Working together to meet the challenges of energy transition
Department of Social Sciences
The transition towards sustainable and renewable energy is a long and windy road — not only because of the technical and economic aspects, but also because of people’s reactions to all these changes. How do you get people to participate in such a transition? Social psychologist and behavioural economist Michel Handgraaf is researching the big questions that we need to get to grips with.
This research contributes to Sustainable Development Goal 7: Affordable and clean energy.
Many people do not realise it yet, but our energy supply is going to be completely different in the decades to come as the energy transition to sustainable and renewable energy gets under way. We now have a system with large energy companies that supply us with energy and bill us for it, yet we will soon have a multitude of larger and smaller energy suppliers with an equally wide variety of forms of cooperation and arrangements.
Our energy supply is becoming greener, but also much more complicated now that we are moving from a centralised to a much more dispersed generation,” says Michel Handgraaf of the Urban Economics (UEC) group at Wageningen University & Research. “Think of district residents who share a wind turbine and solar panels on the roofs of apartment buildings. This brings forth a wide range of new questions, as all sorts of new dependencies arise between people, for example. How do you ensure that the distribution of energy is fair? That no inequality is created? How do you ensure energy justice and prevent energy poverty? These are big questions that we need to get to grips with now.”
How do you ensure energy justice and prevent energy poverty?
What if the wind turbine breaks down, or neighbours get into a quarrel with each other?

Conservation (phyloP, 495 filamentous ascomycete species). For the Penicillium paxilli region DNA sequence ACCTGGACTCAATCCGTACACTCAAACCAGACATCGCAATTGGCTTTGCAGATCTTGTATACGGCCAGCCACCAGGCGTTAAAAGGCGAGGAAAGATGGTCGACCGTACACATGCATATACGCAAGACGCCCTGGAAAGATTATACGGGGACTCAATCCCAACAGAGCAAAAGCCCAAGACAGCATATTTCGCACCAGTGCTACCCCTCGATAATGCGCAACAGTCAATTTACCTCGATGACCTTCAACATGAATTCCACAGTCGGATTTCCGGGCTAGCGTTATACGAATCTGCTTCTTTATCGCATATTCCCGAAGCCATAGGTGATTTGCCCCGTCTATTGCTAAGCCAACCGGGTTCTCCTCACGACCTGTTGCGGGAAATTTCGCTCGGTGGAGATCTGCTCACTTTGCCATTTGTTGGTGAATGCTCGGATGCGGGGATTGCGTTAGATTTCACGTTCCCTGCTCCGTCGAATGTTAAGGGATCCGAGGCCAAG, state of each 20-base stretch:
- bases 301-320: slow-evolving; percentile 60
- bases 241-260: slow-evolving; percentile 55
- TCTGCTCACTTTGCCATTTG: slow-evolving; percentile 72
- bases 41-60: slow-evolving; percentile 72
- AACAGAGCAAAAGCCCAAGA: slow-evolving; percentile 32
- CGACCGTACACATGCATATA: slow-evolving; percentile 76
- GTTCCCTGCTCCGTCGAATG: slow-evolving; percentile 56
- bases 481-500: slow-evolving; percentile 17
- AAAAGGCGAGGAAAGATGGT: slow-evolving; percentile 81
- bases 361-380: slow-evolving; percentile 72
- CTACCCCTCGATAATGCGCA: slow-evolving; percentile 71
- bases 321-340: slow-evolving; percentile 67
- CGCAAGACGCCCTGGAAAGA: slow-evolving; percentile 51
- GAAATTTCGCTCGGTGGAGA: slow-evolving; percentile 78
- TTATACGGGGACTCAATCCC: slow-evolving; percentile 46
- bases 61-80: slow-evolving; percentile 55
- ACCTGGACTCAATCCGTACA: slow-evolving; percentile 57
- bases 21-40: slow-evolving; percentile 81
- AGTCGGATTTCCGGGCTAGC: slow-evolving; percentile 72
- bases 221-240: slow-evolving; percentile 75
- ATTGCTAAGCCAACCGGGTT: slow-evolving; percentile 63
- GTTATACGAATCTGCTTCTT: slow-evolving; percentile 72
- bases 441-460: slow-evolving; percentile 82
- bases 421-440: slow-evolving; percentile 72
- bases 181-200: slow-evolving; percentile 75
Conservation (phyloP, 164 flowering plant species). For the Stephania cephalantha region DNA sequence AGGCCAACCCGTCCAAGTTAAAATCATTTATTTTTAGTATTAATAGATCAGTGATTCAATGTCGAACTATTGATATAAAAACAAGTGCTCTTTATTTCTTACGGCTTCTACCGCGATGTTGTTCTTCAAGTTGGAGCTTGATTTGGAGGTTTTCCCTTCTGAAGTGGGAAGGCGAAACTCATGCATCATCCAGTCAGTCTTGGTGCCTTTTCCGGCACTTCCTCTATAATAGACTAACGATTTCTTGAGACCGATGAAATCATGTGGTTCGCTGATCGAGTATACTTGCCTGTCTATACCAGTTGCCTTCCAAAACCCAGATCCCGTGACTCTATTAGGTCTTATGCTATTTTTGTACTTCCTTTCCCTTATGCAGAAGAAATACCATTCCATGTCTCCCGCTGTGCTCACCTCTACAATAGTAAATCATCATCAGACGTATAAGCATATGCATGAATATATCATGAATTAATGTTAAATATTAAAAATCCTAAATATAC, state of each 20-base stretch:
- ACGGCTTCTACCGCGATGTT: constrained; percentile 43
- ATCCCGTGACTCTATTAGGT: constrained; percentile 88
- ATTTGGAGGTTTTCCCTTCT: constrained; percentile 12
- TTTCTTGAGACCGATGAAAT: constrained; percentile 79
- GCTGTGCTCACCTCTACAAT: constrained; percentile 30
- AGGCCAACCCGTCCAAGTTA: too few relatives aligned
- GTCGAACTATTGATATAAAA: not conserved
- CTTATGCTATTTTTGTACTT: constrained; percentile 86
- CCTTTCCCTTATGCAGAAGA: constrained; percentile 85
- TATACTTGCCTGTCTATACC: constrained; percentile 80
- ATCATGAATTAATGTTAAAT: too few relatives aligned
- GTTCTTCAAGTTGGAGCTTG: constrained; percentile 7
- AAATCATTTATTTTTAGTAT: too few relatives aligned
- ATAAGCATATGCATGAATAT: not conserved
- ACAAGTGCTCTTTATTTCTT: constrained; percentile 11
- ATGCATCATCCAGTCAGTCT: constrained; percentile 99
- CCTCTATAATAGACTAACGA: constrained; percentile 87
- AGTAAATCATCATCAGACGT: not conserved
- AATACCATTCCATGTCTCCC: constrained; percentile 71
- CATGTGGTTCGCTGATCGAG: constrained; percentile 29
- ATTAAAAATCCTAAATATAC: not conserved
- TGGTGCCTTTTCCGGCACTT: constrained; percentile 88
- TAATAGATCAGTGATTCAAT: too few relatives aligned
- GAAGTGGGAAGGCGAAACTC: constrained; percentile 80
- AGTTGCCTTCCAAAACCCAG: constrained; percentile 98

How do you get people to participate in the transition?
UEC is working on the Smart-Beejs project (pronounced: Beegees, after the pop group) that focuses on “Positive Energy Districts”: areas that are self-sufficient in their energy generation. Smart-Beejs is a European International Training Network (ITN) project in which eight European universities and sixteen civil society partners (companies, municipalities, NGOs) work together on the issues and challenges associated with Positive Energy Districts. A group of fifteen PhDs from different disciplines follows a joint training programme and works on their own as well as on joint projects.
“We consider all kinds of aspects within the scope of this project,” says Handgraaf, “so the technical, policy, spatial and economic side, always in the light of behavioural aspects. UEC provides the project with knowledge in the field of spatial and behavioural economics. If, for example, neighbours operate a wind turbine together or if residents of an apartment building purchase energy from solar panels on their roofs, there are all kinds of positive aspects, such as more social interaction and integration. Even so, the interdependency can also lead to problems. What if the wind turbine breaks down, or neighbours get into a quarrel with each other?”
Who determines the price?
The variation in the availability of energy also leads to many questions. Will energy become more expensive when there is less supply during a period with little sun or wind? And cheaper with a lot of supply? And who is going to determine that price? Where will we leave the energy surplus? Electric cars, for example, can act as a buffer in the event of surpluses. But what if cars will soon also generate their own energy? In the event of an energy shortage, will an employer be able to ask employees to generate energy to heat the office? And what kind of compensation would be involved?
The whole energy process becomes much more complicated. We are gathering knowledge that policymakers need in order to manage this transition
Agent-based modelling plays an important role in defining processes and questions within the process. Handgraaf: “Together with the Information Technology group, we look for answers to questions like: how do people behave in different situations and what buttons can you press to stimulate developments and prevent undesirable effects?”
Handgraaf confesses: “From time to time I do wonder where we will end up if everyone starts to produce or store energy in addition to consuming. The whole energy process becomes much more complicated. Anything can go wrong. How do you get people to participate in the transition? How do you reconcile efficiency, honesty and the cost-benefit of the energy system? Do you want to be condemned to your neighbour when it comes to your energy supply?”
“With this project we are gathering a wealth of knowledge and insights that policymakers and stakeholders desperately need in order to manage this transition. And we are training fifteen important stakeholders who are capable of connecting all kinds of domains — different scientific disciplines, policy, industry — with each other. This project is a celebration of interdisciplinarity, with engineers working with social scientists in mixed teams. That really is invaluable in a transition like this.”